If North Korea goes through with its promises, they would be the first moves the communist nation has made to scale back its atomic development since the talks began in 2003 after the North kicked out international inspectors and restarted its sole operating nuclear reactor.

Hill said North Korea miscalculated world reaction when it tested a nuclear device in October.

"I think they understand that these nuclear weapons, far from being a means of security or prestige, have really acted to isolate North Korea as never before," Hill told the Associated Press.

Hill said the North Koreans had insisted that the specific amount of aid be spelled out during the talks - and not left to a later working group to address as the U.S. had wanted.

In return, Hill said the negotiators moved to also discuss the next step in disarmament, the actual disabling of the North's programs so they could not easily be restarted.

"We took what was essentially a sticking point and used it as a way to make further progress on the road to denuclearization," he said.

Under the agreement, North Korea and United States will embark on talks aimed at resolving disputes and restarting diplomatic relations, Wu said. The Korean peninsula has remained in a state of war for more than a half-century since the Korean War ended in a 1953 cease-fire.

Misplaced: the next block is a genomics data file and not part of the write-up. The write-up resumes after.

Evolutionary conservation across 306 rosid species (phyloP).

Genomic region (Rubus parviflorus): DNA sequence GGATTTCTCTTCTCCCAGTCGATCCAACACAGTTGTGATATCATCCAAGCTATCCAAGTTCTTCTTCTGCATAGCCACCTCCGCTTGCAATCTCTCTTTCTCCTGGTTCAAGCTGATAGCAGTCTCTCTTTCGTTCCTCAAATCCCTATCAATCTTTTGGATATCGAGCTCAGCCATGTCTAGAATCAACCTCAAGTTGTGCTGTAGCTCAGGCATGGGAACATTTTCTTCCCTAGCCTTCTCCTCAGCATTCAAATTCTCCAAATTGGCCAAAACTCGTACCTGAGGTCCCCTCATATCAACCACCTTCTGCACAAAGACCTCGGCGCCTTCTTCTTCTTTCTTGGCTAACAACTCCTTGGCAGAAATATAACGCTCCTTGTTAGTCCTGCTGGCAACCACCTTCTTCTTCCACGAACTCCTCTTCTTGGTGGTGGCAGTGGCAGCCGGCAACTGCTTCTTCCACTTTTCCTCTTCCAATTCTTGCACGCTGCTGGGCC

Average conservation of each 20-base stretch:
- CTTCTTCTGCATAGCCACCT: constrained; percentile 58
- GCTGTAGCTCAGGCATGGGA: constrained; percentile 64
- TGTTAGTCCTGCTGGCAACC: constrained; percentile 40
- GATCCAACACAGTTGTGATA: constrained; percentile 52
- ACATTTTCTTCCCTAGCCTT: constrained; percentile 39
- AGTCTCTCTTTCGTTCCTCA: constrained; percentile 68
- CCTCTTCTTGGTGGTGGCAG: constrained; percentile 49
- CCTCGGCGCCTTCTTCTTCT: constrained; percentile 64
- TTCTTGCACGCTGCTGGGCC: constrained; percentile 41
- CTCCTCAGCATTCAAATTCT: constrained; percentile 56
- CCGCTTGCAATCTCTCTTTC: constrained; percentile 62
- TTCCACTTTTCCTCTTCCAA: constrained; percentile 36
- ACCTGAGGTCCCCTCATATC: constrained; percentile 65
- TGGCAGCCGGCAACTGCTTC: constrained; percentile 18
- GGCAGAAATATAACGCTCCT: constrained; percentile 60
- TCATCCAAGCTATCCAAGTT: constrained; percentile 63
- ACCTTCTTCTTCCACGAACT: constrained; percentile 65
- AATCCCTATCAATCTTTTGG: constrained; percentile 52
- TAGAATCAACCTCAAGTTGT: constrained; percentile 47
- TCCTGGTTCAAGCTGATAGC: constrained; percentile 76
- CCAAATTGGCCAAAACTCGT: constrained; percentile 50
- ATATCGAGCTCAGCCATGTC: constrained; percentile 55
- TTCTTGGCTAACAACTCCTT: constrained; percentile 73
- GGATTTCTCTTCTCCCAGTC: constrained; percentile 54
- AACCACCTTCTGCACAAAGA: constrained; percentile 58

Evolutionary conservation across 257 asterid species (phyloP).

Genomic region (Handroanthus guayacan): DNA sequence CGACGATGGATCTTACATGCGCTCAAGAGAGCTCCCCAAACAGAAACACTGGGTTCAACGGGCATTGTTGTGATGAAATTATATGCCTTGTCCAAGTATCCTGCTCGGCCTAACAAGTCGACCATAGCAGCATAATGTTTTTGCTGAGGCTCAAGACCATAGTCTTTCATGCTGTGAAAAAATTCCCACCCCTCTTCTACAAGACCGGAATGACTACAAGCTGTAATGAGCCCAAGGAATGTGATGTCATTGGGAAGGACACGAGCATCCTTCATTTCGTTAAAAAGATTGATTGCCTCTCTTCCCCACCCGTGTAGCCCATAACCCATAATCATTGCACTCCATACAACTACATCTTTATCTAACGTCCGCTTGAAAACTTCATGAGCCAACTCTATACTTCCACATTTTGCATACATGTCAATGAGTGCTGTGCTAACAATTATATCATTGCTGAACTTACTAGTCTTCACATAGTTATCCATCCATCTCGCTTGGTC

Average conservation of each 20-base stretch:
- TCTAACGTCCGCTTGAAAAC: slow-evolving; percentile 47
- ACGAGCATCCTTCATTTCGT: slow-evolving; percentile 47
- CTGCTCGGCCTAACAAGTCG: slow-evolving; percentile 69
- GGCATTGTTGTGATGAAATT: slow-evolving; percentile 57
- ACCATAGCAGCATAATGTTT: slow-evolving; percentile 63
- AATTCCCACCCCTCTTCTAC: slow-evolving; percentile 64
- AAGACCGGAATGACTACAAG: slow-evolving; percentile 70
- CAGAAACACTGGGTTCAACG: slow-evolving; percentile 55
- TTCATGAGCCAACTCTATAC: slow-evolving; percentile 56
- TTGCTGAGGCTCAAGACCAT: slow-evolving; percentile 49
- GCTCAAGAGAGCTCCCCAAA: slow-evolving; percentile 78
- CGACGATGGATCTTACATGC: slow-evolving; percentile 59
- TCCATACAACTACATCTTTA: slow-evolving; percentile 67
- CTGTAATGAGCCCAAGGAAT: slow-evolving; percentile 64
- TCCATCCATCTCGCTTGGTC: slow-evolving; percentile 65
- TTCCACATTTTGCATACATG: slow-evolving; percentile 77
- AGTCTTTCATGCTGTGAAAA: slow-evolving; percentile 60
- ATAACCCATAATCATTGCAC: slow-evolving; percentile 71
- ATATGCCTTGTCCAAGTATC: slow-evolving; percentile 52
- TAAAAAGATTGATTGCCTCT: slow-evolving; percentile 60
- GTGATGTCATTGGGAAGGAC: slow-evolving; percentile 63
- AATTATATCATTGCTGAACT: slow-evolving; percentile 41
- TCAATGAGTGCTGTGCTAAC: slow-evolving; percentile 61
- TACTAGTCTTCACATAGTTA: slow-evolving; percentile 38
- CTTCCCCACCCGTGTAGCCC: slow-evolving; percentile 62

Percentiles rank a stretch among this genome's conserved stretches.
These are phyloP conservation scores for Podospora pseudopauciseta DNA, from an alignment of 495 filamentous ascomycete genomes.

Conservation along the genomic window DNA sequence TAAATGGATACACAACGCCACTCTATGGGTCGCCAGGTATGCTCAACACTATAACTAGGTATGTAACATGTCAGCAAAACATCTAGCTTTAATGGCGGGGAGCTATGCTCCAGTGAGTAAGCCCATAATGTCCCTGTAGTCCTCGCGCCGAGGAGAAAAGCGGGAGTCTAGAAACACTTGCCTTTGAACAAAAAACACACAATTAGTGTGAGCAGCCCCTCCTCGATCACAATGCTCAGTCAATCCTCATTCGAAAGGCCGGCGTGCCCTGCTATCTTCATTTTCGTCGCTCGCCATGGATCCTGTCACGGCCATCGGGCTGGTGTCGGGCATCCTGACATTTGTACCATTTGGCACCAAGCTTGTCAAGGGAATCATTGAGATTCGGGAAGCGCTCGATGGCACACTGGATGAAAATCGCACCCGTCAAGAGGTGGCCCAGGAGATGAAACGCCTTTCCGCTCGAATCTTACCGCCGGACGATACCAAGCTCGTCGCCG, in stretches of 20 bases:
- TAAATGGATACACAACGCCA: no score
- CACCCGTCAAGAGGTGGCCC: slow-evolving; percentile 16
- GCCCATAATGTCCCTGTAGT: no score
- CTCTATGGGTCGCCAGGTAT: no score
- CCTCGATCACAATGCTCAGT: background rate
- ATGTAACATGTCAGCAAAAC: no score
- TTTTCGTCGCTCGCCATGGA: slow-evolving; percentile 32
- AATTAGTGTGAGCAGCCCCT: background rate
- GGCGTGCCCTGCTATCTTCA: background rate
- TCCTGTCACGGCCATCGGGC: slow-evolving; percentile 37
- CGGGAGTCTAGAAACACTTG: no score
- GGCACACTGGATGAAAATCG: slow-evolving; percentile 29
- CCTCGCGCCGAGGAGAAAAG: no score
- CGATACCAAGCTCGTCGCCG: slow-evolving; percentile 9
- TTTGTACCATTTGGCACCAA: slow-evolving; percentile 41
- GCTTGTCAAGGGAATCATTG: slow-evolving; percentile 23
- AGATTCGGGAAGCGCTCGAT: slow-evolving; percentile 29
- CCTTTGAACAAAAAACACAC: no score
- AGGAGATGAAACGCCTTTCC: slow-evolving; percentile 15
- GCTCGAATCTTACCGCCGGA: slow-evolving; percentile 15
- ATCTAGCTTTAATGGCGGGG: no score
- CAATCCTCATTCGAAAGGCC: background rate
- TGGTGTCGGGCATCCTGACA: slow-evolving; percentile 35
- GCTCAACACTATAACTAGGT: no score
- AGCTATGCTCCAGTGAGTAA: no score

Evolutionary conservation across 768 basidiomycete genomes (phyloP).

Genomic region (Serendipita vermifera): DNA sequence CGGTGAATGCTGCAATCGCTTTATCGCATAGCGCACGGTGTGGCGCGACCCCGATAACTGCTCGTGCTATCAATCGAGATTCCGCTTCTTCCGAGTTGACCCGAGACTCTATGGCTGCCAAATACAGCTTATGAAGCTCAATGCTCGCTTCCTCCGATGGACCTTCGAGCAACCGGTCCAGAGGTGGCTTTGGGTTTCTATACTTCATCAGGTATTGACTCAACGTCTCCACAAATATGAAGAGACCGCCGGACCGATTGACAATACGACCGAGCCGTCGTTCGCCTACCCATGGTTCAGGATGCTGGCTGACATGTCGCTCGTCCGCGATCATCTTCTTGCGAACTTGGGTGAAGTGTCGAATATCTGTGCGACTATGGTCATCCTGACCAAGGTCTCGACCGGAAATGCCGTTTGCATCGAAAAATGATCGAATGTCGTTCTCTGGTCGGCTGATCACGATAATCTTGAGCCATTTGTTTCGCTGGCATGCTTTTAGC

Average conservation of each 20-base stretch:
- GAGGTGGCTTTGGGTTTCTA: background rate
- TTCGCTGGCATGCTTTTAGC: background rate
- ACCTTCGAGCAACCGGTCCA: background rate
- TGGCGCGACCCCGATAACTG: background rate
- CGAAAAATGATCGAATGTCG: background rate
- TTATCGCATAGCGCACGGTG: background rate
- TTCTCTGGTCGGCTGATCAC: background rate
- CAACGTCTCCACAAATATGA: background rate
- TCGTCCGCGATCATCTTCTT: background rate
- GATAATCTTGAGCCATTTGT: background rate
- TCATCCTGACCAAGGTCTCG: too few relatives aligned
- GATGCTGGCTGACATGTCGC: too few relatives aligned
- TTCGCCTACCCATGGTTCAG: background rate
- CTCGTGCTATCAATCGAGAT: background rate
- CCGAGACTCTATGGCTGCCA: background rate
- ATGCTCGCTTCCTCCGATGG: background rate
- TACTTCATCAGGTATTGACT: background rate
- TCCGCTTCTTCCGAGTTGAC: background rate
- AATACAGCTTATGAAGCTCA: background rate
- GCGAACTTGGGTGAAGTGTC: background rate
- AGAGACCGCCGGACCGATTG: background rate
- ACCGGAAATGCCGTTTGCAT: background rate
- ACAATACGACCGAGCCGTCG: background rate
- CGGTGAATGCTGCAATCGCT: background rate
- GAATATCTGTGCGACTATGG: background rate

The United States will also begin the process of removing North Korea from its designation as a terror-sponsoring state and also on ending U.S. trade sanctions, but no deadlines have been was set, according to the agreement.

Washington's blacklisting of a Macau bank in September 2005 had led the North to a more-than-yearlong boycott of the six-nation talks during which it tested its first nuclear bomb. Hill said the U.S. would address that matter within 30 days.

Japan and North Korea also will seek to normalize relations, under the agreement.

But Japanese Prime Minister Shinzo Abe said in Tokyo that his country would not contribute aid to the North until the issue of the abductions of its citizens by North Korea is resolved. North Korea has admitted to abducting Japanese citizens, but not to Japan's satisfaction.

After the initial 60 days, a meeting will be held of foreign ministers from all countries at the talks - China, Japan, Russia, the United States and the two Koreas.

Under the agreement, five working groups are to meet within 30 days: denuclearization; normalization of U.S.-North Korea relations; normalization of North Korea-Japan relations; economy and energy cooperation; and peace and security in northeast Asia.

A meeting of the nuclear envoys is set for March 19 to check on the groups' progress.

In September 2005 during the six-nation talks, North Korea was promised energy aid and security guarantees in exchange for pledging to abandon its nuclear programs. But talks on implementing that agreement repeatedly stalled on other issues.

Copyright 2007 The Associated Press. All rights reserved.